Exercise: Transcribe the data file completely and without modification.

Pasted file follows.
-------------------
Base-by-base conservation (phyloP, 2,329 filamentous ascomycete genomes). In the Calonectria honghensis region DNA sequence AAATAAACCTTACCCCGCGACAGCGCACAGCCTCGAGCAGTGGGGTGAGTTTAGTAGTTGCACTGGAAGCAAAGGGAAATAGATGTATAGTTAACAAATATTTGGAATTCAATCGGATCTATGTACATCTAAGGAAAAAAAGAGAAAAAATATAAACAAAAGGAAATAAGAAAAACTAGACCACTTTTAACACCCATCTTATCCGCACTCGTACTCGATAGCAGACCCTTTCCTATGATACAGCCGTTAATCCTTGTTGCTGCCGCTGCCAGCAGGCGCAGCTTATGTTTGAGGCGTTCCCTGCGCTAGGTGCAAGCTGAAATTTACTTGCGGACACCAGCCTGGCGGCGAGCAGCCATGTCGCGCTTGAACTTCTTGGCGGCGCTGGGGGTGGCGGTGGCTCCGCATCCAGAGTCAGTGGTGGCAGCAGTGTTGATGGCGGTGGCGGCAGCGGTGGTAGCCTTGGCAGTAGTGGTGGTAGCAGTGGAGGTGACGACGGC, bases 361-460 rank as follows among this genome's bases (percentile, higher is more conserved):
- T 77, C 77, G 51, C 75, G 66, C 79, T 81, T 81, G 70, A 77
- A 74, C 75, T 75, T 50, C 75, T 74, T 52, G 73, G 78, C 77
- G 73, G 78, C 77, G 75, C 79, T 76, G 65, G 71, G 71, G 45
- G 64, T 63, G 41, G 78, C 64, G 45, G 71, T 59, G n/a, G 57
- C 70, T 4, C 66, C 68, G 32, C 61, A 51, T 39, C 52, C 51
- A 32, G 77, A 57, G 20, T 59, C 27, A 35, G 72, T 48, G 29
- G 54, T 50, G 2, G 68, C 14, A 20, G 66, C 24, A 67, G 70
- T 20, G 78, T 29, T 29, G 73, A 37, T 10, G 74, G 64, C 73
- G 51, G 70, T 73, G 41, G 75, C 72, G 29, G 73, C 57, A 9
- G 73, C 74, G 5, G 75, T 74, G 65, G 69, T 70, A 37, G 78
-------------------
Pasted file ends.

Base-by-base conservation (phyloP, 2,329 filamentous ascomycete genomes). In the Calonectria honghensis region DNA sequence AAATAAACCTTACCCCGCGACAGCGCACAGCCTCGAGCAGTGGGGTGAGTTTAGTAGTTGCACTGGAAGCAAAGGGAAATAGATGTATAGTTAACAAATATTTGGAATTCAATCGGATCTATGTACATCTAAGGAAAAAAAGAGAAAAAATATAAACAAAAGGAAATAAGAAAAACTAGACCACTTTTAACACCCATCTTATCCGCACTCGTACTCGATAGCAGACCCTTTCCTATGATACAGCCGTTAATCCTTGTTGCTGCCGCTGCCAGCAGGCGCAGCTTATGTTTGAGGCGTTCCCTGCGCTAGGTGCAAGCTGAAATTTACTTGCGGACACCAGCCTGGCGGCGAGCAGCCATGTCGCGCTTGAACTTCTTGGCGGCGCTGGGGGTGGCGGTGGCTCCGCATCCAGAGTCAGTGGTGGCAGCAGTGTTGATGGCGGTGGCGGCAGCGGTGGTAGCCTTGGCAGTAGTGGTGGTAGCAGTGGAGGTGACGACGGC, bases 361-460 rank as follows among this genome's bases (percentile, higher is more conserved):
- T 77, C 77, G 51, C 75, G 66, C 79, T 81, T 81, G 70, A 77
- A 74, C 75, T 75, T 50, C 75, T 74, T 52, G 73, G 78, C 77
- G 73, G 78, C 77, G 75, C 79, T 76, G 65, G 71, G 71, G 45
- G 64, T 63, G 41, G 78, C 64, G 45, G 71, T 59, G n/a, G 57
- C 70, T 4, C 66, C 68, G 32, C 61, A 51, T 39, C 52, C 51
- A 32, G 77, A 57, G 20, T 59, C 27, A 35, G 72, T 48, G 29
- G 54, T 50, G 2, G 68, C 14, A 20, G 66, C 24, A 67, G 70
- T 20, G 78, T 29, T 29, G 73, A 37, T 10, G 74, G 64, C 73
- G 51, G 70, T 73, G 41, G 75, C 72, G 29, G 73, C 57, A 9
- G 73, C 74, G 5, G 75, T 74, G 65, G 69, T 70, A 37, G 78